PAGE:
Proposals by Waisman investigators selected for UW-Madison Cluster Hire Initiative

Several Waisman Center investigators played key roles in crafting research proposals that were recently selected as ‘cluster hires’ by the University of Wisconsin-Madison. UW–Madison’s Cluster Hiring Initiative was launched in 1998 as an innovative partnership …

Waisman research into rare syndrome offers hope for families

Laurel Cooper is 8 years old and full of sass and spunk. She finds it hilarious when her older sister, Annalise, gets into trouble. She loves music, and being in the thick of things. Cooper also has Rett syndrome, a rare, non-inherited neurological disorder that mostly affects girls and causes severe deterioration in their ability to speak, eat, move and even breathe easily. Rett syndrome has no cure.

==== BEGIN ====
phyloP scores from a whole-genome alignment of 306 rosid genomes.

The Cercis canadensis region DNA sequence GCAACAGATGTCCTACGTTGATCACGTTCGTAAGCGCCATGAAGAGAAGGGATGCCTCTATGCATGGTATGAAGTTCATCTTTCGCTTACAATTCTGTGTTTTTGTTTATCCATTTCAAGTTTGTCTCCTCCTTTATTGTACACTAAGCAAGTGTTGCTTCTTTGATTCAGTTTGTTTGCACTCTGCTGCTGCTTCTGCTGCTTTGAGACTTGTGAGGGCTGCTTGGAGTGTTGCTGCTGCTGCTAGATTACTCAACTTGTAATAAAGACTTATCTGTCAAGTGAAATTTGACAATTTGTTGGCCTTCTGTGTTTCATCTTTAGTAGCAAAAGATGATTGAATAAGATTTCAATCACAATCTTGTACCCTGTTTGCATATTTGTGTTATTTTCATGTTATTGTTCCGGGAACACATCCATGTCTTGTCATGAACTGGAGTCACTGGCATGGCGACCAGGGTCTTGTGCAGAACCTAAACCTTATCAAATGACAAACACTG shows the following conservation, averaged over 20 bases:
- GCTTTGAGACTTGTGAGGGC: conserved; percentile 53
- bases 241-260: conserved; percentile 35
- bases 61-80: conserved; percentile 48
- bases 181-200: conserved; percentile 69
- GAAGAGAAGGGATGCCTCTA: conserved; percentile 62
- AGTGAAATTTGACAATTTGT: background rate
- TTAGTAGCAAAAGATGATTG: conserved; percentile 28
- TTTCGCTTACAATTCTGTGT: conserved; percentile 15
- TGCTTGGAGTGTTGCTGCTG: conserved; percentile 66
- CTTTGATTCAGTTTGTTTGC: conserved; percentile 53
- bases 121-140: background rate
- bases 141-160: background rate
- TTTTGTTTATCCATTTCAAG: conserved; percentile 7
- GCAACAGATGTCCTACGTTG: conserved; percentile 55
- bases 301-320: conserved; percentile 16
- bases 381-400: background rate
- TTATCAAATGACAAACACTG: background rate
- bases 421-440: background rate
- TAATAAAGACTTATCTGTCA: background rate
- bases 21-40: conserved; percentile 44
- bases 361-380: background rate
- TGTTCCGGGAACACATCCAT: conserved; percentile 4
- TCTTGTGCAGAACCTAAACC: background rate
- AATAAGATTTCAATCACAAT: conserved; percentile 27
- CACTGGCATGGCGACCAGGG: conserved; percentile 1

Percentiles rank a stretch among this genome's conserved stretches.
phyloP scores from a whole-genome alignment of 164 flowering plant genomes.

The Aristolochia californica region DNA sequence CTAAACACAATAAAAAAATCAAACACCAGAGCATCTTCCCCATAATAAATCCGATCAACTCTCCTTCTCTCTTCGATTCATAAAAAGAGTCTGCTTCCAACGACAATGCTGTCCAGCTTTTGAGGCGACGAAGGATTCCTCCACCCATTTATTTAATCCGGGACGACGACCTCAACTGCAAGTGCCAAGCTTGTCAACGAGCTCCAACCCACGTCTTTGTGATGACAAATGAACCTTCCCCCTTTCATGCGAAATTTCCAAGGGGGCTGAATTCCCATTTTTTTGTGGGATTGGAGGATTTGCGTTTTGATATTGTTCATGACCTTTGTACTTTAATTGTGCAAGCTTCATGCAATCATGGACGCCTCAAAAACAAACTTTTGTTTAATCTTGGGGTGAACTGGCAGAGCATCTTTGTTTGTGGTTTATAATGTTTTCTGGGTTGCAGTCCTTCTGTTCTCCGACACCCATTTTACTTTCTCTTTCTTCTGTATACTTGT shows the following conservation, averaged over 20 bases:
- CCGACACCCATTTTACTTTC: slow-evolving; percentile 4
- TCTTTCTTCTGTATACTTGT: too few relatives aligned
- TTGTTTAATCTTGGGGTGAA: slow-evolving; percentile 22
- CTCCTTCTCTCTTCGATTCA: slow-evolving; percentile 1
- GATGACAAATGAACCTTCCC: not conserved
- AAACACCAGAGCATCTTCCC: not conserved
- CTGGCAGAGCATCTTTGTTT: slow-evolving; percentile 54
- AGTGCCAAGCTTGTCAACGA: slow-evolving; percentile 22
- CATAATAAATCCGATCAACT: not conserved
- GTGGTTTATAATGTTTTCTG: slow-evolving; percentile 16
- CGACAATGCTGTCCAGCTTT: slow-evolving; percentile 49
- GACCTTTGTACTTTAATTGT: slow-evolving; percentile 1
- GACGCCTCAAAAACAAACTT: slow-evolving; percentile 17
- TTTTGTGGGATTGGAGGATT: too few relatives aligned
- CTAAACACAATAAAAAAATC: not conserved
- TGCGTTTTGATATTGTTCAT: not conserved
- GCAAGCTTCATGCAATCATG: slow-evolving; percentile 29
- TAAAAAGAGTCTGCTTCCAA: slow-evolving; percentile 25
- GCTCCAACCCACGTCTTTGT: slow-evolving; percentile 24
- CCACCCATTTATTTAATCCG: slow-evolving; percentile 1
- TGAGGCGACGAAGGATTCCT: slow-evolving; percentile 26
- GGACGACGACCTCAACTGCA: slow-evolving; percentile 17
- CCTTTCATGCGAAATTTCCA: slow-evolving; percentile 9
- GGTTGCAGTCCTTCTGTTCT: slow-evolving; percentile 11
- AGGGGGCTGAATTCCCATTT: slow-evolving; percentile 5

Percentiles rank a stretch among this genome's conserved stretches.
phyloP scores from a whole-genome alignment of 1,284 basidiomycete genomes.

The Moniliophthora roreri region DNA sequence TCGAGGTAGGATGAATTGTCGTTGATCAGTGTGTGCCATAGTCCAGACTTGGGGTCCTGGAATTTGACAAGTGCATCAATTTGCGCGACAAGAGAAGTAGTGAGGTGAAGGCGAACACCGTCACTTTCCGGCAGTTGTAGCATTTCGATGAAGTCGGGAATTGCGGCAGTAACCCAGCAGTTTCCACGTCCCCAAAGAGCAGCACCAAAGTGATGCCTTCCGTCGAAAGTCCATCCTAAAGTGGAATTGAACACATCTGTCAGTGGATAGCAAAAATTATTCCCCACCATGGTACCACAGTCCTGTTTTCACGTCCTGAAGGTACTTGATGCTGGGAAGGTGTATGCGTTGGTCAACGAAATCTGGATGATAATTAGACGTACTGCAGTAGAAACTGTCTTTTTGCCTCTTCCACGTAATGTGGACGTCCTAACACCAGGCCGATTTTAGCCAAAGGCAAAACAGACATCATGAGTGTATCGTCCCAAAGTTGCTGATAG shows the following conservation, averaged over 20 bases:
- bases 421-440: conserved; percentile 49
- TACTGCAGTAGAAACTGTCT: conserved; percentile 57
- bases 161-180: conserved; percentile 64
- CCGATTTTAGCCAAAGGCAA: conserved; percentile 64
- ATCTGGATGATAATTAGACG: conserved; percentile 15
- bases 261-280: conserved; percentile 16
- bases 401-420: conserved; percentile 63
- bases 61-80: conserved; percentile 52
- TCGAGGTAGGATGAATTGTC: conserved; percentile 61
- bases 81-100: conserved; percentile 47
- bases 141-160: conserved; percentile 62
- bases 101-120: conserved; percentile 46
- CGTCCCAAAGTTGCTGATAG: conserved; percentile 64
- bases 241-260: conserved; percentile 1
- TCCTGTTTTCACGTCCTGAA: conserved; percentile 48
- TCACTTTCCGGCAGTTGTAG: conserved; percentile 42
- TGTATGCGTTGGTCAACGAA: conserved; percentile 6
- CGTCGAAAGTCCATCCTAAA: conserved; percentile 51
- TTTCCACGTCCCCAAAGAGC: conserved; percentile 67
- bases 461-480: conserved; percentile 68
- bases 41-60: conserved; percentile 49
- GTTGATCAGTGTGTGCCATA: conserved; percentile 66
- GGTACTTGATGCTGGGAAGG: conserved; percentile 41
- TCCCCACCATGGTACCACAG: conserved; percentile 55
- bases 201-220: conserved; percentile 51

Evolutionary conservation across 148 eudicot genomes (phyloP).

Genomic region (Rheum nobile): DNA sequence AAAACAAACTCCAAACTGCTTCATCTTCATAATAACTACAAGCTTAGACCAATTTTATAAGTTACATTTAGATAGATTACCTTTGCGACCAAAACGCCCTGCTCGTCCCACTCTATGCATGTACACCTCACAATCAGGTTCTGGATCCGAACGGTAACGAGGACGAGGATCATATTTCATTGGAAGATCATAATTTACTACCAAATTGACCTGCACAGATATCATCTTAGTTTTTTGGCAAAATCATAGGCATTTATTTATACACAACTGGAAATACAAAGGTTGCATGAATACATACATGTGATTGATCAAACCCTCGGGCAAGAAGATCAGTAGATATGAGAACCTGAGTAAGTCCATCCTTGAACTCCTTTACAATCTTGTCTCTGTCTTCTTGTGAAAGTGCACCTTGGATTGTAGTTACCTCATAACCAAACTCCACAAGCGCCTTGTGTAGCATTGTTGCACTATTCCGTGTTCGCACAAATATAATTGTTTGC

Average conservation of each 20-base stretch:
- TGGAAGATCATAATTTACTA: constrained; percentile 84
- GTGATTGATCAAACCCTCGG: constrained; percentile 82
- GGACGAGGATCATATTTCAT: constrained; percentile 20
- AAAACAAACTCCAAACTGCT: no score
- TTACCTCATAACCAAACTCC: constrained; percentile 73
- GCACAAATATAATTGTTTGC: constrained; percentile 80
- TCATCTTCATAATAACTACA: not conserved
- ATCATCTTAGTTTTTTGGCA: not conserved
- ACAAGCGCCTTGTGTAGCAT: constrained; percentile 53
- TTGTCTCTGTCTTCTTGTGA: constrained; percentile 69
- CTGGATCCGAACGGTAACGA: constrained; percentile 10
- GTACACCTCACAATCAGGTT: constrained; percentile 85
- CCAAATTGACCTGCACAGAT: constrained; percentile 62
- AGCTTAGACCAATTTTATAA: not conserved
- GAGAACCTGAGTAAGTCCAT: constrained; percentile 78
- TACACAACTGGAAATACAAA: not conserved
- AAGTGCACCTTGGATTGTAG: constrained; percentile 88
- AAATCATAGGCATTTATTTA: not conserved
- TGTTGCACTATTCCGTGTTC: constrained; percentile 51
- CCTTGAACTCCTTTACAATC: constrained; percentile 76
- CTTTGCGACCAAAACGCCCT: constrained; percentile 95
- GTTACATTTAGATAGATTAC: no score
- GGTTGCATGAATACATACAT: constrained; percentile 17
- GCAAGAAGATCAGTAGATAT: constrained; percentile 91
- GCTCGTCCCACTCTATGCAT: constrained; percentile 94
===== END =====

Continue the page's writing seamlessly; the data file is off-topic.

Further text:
Qiang Chang, PhD

Title: Cell cycle-linked MeCP2 phosphorylation modulates adult neurogenesis Legend: Representative images (left) of adult neural progenitor cells (aNPCs) isolated from wild type (WT) and Mecp2S421A;S424A/y hippocampus with BrdU pulse labeling, followed by immunocytochemistry analysis. (middle) Representative …

Waisman scientists model human disease in stem cells

Many scientists use animals to model human diseases. Mice can be obese or display symptoms of Parkinson’s disease. Rats get Alzheimer’s and diabetes. But animal models are seldom perfect, and so scientists are looking at a relatively new type of stem cell, called the induced pluripotent stem cell (iPS cell), that can be grown into specialized cells that become useful models for human disease.